More stories about FAIA

  • ontario 301, washington, d.c.

    When it came time to liberate her dark, disorienting apartment in a Beaux-Arts building, this client—a psychiatrist—prescribed an orderly, austere environment, perhaps as an antidote to the daily hazards of her practice.

  • the union, san diego

    The taut, well-scaled buildings of this sustainably designed townhouse complex won high praise from the jury.

  • Glass Menagerie

    Val Glitsch, FAIA, Architect: Ann Sacks' line of glass tile features tiles mesh-mounted on sheets measuring 12 or 13 square inches.

  • Frosty Views

    Val Glitsch, FAIA, Architect: American Acrylic's LUMAsite translucent panels are a lightweight alternative to frosted glass. The shatterproof sheets are cast from 100 percent acrylic or modified polyester resins and reinforced with fiberglass.

  • Tough Choice

    Val Glitsch, FAIA, Architect: IceStone surfacing is made of recycled glass and cement and slabs measure 52½ inches wide, 96 inches long, and 1¼ inches thick.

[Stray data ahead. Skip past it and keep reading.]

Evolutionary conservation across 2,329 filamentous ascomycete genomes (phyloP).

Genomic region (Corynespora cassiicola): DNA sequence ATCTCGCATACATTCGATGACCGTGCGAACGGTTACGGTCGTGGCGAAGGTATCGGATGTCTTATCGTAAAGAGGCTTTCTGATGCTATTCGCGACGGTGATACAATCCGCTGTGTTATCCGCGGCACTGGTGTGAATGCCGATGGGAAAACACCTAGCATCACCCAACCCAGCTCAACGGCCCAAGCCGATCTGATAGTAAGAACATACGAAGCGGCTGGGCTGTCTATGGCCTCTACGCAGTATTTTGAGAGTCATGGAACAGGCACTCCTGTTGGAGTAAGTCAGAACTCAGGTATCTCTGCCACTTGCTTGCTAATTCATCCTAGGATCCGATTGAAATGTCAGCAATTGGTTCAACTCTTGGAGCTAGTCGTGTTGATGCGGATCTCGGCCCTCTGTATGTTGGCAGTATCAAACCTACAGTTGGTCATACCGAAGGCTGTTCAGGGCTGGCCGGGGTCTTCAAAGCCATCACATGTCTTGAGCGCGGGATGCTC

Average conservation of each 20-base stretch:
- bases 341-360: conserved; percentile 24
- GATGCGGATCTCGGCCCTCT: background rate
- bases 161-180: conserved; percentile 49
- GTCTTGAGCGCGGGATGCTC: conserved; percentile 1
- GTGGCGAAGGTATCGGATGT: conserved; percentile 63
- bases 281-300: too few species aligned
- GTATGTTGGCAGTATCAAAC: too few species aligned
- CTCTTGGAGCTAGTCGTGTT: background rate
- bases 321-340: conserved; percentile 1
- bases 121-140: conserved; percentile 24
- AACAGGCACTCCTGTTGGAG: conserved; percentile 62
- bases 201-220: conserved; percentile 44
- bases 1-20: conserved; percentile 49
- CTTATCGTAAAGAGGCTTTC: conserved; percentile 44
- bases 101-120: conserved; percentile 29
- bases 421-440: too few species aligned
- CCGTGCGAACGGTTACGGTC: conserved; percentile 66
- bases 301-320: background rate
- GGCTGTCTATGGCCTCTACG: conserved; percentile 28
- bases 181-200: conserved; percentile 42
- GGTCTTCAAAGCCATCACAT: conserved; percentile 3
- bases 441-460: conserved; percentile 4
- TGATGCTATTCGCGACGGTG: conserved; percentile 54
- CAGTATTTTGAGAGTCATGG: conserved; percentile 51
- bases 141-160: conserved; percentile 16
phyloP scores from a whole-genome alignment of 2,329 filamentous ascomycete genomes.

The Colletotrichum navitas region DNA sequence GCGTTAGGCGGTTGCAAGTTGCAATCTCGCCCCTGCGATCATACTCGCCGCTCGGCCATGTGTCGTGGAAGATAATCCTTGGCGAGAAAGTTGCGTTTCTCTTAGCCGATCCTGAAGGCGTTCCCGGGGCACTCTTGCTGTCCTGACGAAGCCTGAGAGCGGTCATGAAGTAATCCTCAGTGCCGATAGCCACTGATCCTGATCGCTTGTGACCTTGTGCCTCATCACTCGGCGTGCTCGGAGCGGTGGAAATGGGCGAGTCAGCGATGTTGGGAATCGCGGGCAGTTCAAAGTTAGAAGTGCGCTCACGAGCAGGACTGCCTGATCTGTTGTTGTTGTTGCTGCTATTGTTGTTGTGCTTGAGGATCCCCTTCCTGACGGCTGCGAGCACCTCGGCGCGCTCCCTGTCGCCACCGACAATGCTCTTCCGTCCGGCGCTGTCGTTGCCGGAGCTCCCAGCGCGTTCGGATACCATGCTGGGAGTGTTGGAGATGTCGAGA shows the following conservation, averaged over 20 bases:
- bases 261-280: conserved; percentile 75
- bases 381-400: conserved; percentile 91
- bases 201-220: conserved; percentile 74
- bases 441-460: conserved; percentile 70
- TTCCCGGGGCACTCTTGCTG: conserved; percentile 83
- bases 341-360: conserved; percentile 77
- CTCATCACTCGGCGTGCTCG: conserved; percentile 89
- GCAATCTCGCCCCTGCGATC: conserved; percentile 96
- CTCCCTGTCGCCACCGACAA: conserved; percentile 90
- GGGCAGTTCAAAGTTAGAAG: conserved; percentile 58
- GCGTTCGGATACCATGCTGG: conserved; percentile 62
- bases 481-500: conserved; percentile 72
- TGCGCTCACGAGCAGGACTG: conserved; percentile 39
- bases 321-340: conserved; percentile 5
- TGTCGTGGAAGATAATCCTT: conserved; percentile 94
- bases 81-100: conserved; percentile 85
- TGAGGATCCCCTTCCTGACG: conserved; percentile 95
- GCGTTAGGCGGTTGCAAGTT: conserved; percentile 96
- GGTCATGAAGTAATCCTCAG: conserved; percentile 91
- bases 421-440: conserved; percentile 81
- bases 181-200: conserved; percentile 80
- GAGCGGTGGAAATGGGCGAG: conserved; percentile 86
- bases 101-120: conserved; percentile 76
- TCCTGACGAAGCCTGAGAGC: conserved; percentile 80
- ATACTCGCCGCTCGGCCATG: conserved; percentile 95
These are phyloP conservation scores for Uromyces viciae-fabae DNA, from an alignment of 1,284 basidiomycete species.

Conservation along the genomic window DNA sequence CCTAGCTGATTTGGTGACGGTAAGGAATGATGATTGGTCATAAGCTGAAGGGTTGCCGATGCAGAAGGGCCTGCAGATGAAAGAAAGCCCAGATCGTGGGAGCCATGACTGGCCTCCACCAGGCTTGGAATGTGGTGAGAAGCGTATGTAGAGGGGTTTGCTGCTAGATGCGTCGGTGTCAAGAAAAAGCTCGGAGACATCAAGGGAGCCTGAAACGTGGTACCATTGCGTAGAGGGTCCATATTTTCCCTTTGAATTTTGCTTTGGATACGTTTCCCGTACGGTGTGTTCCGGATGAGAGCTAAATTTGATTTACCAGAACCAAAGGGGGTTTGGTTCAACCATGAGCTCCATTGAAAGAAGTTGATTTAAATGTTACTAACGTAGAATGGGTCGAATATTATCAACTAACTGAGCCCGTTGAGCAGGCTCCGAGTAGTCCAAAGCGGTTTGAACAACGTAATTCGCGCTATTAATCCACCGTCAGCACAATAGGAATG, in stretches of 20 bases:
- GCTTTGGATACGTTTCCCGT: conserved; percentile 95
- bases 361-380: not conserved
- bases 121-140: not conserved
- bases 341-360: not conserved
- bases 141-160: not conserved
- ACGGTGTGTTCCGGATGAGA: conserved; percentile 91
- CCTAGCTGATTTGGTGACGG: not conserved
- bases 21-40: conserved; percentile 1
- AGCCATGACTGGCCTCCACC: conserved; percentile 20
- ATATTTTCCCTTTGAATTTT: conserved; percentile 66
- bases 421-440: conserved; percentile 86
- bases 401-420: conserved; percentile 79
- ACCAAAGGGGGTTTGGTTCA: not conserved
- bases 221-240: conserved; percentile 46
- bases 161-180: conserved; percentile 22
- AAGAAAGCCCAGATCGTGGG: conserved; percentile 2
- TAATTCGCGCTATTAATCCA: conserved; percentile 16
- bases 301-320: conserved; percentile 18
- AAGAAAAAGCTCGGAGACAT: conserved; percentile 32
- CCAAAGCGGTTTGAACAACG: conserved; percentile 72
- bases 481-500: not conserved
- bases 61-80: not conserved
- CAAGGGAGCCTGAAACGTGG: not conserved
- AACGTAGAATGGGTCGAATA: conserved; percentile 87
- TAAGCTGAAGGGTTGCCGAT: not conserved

• Raw Hide

    Val Glitsch, FAIA, Architect: Silestone Leather quartz-based surfacing and is made from 93 percent quartz and 7 percent resins and color.

  • Germane German

    Val Glitsch, FAIA, Architect: Bulthaup's high-end cabinets allow for versatility and mobility in the kitchen with freestanding units as well as wall-hung units.

  • urbane infill

    Nearly 1,500 square feet of storage space atop a bakery and parking garage was the starting point for this apartment by Robert M. Gurney, FAIA. Along the way he also had to contend with the historic Washington, D.C., neighborhood's building restrictions—n

  • Sausalito, Calif., Residence

    Architect Mary Griffin had lived in this house—the oldest in Sausalito, Calif.—for 15 years by the time she remodeled it.

  • commonage kitchen, great falls, va.

    After two days of tough choices, the jury unanimously cheered for this “perfectly done” kitchen renovation in which “nothing [was] out of place.”